Religion is a human phenomenon rooted in spirituality and expressing itself through a variety of forms. Its enduring influence on the lives of individuals and communities makes it an important topic for study in the academic context. Unfortunately, questions about the origins and functions of religion tend to get conflated with questions about its truth, which often lead to controversial controversies that hinder development of common concepts and methodologies for research. Rather than attempting to prove or disprove the existence of religion, social scientists employ a range of techniques to study the nature and role of this phenomenon in diverse cultural contexts.
Scholars have argued that in order to be a religion, an idea or practice must be based on belief in God or a supreme being and must involve some kind of worship or devotional activity. Others use a functionalist approach, in which religion is defined by whatever dominant concern organizes a person’s values. The problem with a functionalist definition is that it leaves open the possibility that a person might organize his or her values around an ideology not traditionally considered a religion, such as capitalism or nationalism.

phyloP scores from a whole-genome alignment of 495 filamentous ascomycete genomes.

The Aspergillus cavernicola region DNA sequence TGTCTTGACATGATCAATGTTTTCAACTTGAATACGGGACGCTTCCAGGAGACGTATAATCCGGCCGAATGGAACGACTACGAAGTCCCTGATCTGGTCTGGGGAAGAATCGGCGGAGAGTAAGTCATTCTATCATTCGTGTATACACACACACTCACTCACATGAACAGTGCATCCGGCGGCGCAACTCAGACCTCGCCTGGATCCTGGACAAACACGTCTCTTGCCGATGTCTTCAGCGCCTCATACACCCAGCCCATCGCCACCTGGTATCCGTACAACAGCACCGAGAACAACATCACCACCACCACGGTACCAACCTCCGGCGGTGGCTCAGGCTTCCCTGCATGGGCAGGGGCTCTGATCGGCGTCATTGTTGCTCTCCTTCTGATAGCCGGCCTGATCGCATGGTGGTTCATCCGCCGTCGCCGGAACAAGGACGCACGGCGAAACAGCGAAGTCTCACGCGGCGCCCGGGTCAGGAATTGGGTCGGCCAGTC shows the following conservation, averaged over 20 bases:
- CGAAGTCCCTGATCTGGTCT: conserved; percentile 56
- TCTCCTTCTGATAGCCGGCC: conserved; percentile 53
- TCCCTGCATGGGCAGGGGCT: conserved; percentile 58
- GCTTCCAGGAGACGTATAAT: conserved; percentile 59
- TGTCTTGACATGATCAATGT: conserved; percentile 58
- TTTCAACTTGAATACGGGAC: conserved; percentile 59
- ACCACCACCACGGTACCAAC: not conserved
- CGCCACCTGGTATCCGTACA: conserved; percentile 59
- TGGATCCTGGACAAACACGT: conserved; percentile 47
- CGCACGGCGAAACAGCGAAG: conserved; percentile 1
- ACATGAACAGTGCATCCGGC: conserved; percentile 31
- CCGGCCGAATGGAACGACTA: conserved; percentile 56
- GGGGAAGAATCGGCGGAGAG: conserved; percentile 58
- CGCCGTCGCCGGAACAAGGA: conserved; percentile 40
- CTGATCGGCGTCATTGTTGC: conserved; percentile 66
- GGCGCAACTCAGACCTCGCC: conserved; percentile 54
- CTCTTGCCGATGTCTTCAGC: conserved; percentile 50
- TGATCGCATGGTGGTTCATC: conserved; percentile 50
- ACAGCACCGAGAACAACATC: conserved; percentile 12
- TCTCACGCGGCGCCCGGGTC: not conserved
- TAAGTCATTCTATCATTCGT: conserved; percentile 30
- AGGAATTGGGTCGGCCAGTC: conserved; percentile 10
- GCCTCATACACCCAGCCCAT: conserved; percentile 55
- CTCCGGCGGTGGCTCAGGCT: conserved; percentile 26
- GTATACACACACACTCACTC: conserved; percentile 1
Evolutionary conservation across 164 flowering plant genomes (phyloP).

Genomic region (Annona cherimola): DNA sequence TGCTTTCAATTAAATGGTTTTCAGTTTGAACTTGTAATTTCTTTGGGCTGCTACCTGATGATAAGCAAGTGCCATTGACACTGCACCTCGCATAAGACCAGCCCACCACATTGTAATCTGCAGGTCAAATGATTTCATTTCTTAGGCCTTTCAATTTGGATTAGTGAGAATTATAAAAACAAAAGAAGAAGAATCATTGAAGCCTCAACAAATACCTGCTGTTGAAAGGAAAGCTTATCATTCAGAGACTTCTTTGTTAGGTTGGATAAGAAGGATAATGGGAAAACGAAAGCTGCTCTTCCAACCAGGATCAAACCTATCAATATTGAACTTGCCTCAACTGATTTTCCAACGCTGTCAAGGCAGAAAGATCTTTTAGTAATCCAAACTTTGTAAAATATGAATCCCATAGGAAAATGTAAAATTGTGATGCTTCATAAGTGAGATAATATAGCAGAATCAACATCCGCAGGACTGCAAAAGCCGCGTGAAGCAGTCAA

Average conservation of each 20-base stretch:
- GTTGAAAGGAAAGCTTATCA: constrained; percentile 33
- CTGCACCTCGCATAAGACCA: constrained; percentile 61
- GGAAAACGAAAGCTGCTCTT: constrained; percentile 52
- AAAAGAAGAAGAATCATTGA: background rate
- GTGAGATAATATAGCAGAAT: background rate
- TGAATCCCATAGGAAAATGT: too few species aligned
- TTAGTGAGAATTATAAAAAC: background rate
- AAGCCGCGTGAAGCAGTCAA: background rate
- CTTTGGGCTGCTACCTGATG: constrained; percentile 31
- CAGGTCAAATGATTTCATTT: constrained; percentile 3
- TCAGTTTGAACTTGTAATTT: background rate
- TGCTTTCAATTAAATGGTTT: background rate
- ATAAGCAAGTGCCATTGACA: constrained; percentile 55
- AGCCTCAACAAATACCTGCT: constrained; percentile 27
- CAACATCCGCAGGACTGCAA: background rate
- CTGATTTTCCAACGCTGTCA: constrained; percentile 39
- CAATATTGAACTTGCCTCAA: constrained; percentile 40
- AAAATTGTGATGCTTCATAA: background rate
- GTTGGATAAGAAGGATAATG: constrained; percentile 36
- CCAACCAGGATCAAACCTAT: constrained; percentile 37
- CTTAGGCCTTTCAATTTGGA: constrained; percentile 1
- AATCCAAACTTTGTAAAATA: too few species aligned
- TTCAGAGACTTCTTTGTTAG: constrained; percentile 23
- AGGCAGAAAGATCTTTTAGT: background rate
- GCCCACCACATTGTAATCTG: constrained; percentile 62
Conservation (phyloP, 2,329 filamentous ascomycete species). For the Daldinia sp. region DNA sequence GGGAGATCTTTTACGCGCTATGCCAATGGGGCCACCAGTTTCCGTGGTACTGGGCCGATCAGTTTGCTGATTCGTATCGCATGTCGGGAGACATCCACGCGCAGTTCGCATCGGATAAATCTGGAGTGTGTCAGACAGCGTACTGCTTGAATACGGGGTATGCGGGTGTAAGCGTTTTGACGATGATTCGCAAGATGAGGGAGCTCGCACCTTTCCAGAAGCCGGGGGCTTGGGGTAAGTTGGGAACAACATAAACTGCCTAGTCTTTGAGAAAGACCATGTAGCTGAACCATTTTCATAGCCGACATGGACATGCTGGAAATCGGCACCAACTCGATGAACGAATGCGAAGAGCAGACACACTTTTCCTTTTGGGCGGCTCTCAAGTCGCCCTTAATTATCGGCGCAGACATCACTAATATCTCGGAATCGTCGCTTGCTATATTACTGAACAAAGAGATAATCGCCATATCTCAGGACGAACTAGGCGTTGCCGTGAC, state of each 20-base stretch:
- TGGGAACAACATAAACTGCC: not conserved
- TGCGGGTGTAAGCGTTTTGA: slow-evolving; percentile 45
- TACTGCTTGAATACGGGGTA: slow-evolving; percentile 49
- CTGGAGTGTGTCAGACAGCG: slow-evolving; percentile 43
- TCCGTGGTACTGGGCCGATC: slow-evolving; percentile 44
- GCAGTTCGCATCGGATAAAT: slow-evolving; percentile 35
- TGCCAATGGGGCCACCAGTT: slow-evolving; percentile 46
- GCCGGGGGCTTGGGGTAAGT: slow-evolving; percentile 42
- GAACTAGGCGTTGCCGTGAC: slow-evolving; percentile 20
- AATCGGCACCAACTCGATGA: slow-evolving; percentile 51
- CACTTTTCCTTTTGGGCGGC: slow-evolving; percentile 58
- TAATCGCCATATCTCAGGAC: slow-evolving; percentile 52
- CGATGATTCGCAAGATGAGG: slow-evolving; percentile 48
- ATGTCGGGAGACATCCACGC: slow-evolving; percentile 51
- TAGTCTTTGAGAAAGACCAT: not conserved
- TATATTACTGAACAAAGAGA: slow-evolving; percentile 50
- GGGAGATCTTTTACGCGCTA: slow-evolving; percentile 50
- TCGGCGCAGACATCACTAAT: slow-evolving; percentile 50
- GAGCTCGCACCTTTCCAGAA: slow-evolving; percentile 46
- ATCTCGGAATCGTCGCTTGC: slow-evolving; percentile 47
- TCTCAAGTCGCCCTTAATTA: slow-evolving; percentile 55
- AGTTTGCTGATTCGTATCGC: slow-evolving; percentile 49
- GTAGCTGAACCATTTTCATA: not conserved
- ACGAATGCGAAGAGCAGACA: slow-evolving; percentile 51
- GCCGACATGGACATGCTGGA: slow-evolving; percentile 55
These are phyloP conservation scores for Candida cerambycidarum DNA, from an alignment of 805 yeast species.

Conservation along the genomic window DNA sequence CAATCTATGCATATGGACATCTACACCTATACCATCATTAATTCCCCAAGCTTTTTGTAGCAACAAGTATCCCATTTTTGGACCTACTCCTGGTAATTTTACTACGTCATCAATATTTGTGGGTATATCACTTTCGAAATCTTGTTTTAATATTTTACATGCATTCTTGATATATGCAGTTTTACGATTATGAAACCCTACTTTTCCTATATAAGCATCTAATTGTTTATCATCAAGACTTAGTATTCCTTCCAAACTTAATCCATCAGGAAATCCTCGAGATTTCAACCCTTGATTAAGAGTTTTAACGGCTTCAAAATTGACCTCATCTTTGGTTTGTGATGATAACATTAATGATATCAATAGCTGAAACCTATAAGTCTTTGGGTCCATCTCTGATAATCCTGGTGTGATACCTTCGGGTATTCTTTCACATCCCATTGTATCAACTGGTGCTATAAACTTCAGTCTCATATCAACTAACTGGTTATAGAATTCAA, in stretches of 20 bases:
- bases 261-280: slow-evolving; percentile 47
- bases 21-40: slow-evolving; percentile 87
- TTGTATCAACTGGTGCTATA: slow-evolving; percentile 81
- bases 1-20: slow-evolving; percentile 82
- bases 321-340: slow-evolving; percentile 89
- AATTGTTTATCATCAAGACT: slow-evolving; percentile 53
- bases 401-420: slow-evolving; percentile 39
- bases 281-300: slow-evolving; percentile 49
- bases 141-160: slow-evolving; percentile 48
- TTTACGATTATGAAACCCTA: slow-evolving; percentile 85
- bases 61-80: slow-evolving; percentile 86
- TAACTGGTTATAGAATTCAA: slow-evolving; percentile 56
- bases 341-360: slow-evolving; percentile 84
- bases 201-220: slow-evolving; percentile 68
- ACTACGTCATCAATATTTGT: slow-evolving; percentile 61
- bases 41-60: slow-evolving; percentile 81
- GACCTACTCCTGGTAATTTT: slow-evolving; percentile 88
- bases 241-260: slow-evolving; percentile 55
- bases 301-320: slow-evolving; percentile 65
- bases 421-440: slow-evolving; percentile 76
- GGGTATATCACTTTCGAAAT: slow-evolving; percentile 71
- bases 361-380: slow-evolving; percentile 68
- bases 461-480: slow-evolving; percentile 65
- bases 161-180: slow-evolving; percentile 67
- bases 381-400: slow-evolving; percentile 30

A third way to view religion is through the lens of a symbolic interactionist perspective. This perspective focuses on religious rituals and ceremonies, as well as the emotions and psychological states that they invoke. These experiences may involve crying, laughing, screaming, trancelike conditions, a sense of oneness with those around us, or a feeling that we have been transported to another place or time. Religion ideally serves several functions in society: It gives meaning and purpose to life, reinforces social unity and stability, provides a basis for moral conduct, promotes physical and psychological well-being, and motivates people to work for positive social change.
The study of religion is a valuable tool in a multicultural society, as it helps to facilitate communication and understanding across differences. NCSS encourages state education leaders, textbook publishers and providers of online content to include in their materials and curriculum a wide array of religious beliefs, practices, traditions and worldviews in ways that reflect high academic standards and First Amendment principles. Religious Studies is also essential for preparing students to live in a diverse world in which religions have an increasing role in public life. For this reason, the Association for the Study of Religion and its member schools have created an extensive set of resources to support teachers in developing courses and programs that foster religious literacy. These resources, which include syllabi and teaching modules, are available on the ASR website. In addition, the Lilly Endowment and other private foundations have supported the development of curricula for teaching religion. The American Academy of Religion and the Wabash Center for Teaching and Learning in Theology and Religion provide additional support for these initiatives.